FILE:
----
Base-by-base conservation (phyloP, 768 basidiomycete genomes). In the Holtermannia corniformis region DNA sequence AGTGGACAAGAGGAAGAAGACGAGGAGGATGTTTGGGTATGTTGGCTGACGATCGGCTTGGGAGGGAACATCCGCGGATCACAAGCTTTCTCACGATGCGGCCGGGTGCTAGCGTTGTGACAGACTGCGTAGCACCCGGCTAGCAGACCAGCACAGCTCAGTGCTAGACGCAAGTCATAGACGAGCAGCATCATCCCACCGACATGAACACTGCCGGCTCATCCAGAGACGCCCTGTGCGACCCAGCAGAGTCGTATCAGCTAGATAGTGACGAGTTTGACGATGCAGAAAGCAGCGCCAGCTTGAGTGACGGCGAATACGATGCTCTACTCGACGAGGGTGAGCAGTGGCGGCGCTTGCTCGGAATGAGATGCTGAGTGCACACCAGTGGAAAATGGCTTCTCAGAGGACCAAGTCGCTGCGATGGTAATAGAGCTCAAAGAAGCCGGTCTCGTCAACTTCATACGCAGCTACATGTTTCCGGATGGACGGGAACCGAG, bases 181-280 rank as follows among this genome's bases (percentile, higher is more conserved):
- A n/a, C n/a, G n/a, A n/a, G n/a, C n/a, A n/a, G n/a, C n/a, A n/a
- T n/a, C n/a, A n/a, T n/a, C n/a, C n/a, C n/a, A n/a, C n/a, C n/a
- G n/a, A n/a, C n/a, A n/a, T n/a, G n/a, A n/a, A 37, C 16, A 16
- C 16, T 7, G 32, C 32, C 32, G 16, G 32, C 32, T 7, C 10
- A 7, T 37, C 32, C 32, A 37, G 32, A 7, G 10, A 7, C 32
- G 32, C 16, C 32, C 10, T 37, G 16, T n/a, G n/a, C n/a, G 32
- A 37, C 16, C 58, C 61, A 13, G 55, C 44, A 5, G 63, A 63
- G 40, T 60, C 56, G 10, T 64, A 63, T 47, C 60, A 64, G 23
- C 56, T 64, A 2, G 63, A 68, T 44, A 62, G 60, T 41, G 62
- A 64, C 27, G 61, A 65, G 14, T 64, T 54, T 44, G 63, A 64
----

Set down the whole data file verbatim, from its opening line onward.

Base-by-base conservation (phyloP, 768 basidiomycete genomes). In the Holtermannia corniformis region DNA sequence AGTGGACAAGAGGAAGAAGACGAGGAGGATGTTTGGGTATGTTGGCTGACGATCGGCTTGGGAGGGAACATCCGCGGATCACAAGCTTTCTCACGATGCGGCCGGGTGCTAGCGTTGTGACAGACTGCGTAGCACCCGGCTAGCAGACCAGCACAGCTCAGTGCTAGACGCAAGTCATAGACGAGCAGCATCATCCCACCGACATGAACACTGCCGGCTCATCCAGAGACGCCCTGTGCGACCCAGCAGAGTCGTATCAGCTAGATAGTGACGAGTTTGACGATGCAGAAAGCAGCGCCAGCTTGAGTGACGGCGAATACGATGCTCTACTCGACGAGGGTGAGCAGTGGCGGCGCTTGCTCGGAATGAGATGCTGAGTGCACACCAGTGGAAAATGGCTTCTCAGAGGACCAAGTCGCTGCGATGGTAATAGAGCTCAAAGAAGCCGGTCTCGTCAACTTCATACGCAGCTACATGTTTCCGGATGGACGGGAACCGAG, bases 181-280 rank as follows among this genome's bases (percentile, higher is more conserved):
- A n/a, C n/a, G n/a, A n/a, G n/a, C n/a, A n/a, G n/a, C n/a, A n/a
- T n/a, C n/a, A n/a, T n/a, C n/a, C n/a, C n/a, A n/a, C n/a, C n/a
- G n/a, A n/a, C n/a, A n/a, T n/a, G n/a, A n/a, A 37, C 16, A 16
- C 16, T 7, G 32, C 32, C 32, G 16, G 32, C 32, T 7, C 10
- A 7, T 37, C 32, C 32, A 37, G 32, A 7, G 10, A 7, C 32
- G 32, C 16, C 32, C 10, T 37, G 16, T n/a, G n/a, C n/a, G 32
- A 37, C 16, C 58, C 61, A 13, G 55, C 44, A 5, G 63, A 63
- G 40, T 60, C 56, G 10, T 64, A 63, T 47, C 60, A 64, G 23
- C 56, T 64, A 2, G 63, A 68, T 44, A 62, G 60, T 41, G 62
- A 64, C 27, G 61, A 65, G 14, T 64, T 54, T 44, G 63, A 64